Peace Paul (Reverend Ananda of the Amida Order) writes:
If you have an interest in Buddhism, then you have some sort of karmic connection with the Buddha. Those who do not have such a karmic connection, simply will not encounter the Buddha or the teachings of the Buddha.
Even individuals who have a strong karmic connection with the Buddha Dharma may not become practitioners. They may instead be in a situation where they are near the Dharma. They may live close to a Buddhist temple. Perhaps they have a relative or spouse who is a practitioners, or maybe they have met Buddhists teachers or read Buddhist books.
A Wonderful Ten Days Presenting Dharma in California
I am now at the end of what has been a wonderfully successful visit to the Bay Area in California, staying at San Francisco Zen Center, attending the Mindfulness & Compassion Conference at SF State Uni and the post conference meeting at the Mangalam Centre and, finally, conducting a wedding.
Last weekend I gave a day seminar at SFZC on Buddhist psychology and on the Sunday I spoke at Stone Creek Zen Center on the theme “All One Dharma”. Both meetings went very well with attentive audiences and intelligent discussion.
In the Mindfulness and Compassion conference I spoke firstly in a panel, emphasising the importance of compassion as a basis for all aspects of Buddhist practice. Then, in my main presentation I spoke about how mindfulness in Buddha’s original intention and mindfulness as it is currently popular are not the same thing. The mind always has an object, so is always paying attention to something. Is the person walking I passed on the street that morning who was walking along with eyes half closed and headphones on being mindful or not? Attention fixes the mind on one thing and simultaneously excludes other things, thus attention creates more unconsciousness than consciousness. It may well be that many of the effects of mindfulness as attention are really the positive effects of distraction. One feels less stress because the mind has been distracted from its worries. Buddha’s mindfulness was less a distractor and more a protector. To be mindful was to have in mind something higher that would carry one through difficulties.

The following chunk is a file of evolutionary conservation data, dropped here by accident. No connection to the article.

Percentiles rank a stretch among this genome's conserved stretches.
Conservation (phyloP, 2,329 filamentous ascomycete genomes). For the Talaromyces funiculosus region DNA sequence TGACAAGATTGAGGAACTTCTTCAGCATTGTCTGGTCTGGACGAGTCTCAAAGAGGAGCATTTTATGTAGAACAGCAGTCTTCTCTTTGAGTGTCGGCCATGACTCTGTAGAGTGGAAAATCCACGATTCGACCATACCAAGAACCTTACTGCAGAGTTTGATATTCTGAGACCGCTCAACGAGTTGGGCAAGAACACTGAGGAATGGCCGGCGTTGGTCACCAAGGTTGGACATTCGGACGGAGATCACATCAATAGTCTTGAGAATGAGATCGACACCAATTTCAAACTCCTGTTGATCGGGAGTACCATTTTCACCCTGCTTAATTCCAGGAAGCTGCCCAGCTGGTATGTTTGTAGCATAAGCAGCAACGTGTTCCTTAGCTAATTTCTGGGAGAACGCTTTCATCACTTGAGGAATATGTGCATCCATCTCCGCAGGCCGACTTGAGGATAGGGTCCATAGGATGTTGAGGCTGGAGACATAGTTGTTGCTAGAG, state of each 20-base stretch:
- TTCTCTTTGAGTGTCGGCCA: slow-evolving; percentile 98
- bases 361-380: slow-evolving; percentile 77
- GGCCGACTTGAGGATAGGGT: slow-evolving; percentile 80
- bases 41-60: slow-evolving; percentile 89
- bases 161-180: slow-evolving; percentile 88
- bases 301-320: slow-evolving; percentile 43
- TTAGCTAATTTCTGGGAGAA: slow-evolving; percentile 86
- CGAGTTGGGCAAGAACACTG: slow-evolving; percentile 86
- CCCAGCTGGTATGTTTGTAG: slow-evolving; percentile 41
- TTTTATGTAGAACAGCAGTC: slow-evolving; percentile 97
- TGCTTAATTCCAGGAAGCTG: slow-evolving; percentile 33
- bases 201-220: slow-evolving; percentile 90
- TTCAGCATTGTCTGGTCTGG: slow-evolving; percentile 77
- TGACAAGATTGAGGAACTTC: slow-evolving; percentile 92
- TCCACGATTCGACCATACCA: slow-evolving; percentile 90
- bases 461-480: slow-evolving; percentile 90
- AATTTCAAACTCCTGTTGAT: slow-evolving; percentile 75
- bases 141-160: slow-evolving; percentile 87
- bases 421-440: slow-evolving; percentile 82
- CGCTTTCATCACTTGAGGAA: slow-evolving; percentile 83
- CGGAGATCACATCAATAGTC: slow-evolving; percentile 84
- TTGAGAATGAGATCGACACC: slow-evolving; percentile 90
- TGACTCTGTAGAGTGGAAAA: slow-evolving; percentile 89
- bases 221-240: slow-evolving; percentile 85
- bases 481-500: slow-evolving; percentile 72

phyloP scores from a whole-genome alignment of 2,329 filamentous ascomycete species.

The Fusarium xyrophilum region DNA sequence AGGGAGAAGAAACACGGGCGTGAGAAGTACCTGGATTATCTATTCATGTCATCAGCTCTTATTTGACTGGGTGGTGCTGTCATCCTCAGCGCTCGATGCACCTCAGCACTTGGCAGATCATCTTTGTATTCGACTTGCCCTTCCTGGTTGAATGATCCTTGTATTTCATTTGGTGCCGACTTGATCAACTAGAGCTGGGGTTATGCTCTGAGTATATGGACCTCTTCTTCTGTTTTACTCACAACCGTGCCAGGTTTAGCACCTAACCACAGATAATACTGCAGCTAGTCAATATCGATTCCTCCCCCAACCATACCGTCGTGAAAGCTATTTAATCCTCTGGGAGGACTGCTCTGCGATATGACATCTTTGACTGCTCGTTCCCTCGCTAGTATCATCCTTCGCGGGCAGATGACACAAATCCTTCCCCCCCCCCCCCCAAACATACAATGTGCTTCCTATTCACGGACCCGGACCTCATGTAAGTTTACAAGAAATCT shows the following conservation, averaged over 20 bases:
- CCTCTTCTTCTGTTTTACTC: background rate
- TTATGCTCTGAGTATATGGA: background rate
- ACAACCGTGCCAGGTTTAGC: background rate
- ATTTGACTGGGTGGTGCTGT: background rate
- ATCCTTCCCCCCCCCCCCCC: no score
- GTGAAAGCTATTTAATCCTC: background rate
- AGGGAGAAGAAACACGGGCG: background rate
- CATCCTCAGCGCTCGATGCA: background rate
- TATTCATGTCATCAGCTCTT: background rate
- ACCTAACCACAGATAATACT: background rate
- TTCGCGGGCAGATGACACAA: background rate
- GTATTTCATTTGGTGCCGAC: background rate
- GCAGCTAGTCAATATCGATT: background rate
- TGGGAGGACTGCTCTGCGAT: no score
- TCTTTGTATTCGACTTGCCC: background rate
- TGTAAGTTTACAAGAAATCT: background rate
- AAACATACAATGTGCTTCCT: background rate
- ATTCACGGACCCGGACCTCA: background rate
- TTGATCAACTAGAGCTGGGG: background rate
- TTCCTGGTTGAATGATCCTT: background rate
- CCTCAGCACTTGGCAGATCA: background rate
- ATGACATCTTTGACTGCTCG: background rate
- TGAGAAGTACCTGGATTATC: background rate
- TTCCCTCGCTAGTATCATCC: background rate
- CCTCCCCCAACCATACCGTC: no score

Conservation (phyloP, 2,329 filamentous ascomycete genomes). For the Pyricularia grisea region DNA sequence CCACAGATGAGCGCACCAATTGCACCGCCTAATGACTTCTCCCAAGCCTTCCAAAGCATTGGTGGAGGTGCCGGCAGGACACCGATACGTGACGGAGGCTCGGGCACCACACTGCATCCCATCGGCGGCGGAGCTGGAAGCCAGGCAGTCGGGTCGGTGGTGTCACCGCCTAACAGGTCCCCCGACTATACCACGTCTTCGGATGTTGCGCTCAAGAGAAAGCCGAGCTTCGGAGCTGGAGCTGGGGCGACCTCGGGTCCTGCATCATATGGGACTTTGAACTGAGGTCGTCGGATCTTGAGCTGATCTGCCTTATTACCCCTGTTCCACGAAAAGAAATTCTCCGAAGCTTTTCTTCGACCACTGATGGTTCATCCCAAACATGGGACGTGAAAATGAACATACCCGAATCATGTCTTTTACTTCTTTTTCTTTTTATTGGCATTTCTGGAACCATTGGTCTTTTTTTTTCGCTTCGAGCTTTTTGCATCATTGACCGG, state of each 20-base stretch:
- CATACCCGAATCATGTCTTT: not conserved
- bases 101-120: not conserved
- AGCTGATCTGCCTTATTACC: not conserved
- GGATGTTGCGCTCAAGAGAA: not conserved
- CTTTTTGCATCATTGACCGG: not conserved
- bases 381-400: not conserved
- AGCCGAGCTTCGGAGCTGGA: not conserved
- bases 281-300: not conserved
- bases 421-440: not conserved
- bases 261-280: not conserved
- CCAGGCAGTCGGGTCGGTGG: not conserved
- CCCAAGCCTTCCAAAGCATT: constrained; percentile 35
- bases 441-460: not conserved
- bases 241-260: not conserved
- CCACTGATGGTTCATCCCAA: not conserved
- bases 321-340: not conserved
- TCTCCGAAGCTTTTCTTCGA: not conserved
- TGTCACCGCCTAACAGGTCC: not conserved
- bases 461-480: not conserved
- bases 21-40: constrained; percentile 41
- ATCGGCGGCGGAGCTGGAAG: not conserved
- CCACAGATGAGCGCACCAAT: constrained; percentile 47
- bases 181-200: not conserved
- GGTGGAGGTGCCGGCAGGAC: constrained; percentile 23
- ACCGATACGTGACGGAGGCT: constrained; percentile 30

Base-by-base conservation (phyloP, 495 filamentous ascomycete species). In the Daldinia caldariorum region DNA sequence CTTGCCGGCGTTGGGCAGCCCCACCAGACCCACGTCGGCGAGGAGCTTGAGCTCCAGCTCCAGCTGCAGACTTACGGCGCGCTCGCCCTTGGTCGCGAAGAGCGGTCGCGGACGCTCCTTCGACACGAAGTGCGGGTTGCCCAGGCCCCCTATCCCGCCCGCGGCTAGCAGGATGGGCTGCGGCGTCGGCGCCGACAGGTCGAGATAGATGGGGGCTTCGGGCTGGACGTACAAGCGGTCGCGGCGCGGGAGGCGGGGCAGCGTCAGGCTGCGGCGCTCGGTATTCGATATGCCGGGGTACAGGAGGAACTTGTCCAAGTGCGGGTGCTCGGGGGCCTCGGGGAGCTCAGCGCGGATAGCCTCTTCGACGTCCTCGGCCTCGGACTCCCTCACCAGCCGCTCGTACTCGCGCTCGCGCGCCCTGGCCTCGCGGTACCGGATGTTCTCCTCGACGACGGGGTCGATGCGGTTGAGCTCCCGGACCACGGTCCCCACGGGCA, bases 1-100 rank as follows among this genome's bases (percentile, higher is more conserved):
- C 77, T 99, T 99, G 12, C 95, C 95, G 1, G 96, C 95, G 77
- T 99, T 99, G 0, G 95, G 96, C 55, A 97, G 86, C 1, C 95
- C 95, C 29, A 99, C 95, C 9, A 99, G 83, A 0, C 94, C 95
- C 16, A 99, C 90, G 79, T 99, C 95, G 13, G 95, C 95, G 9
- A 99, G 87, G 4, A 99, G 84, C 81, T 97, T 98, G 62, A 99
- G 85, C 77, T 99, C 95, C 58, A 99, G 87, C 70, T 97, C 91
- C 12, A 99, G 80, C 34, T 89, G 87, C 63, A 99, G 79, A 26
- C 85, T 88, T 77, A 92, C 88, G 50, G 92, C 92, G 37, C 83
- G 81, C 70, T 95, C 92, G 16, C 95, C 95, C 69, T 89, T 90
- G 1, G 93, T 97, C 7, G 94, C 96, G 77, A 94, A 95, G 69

In the Friday night talk at SF Zen Center I spoke about how Buddhism can be looked at as science, spirituality, therapy and/or religion. I spoke of them in this order suggesting that each subsequent perspective goes a little deeper. As an inner science, Buddhism cultivates objectivity in regard to the flow of human experience. Buddhism is spiritual in that so many of its major historical developments (Buddha’s going forth, Atisha going to Indonesia and subsequently becoming the great teacher of Tibet, Shinran going to become a disciple of Honen Shonin, and so on) were precipitated by powerful spiritual experiences or divine interventions in the lives of people who were thus empowered to take actions that became pivotal and highly consequential. Looking at Buddhism through the therapeutic window we see that the transmission of the Dharma is a person to person affair in which lives are radically changed through encounter. Finally, Buddhism is a religion, both in its social forms which include just about every known aspect of religious expression (temples, rituals, priesthood, monks, liturgy, altars, icons, etc.) and also in its fundamental sensibility as a faith that creates and unites communities in a spirit of faith and practice.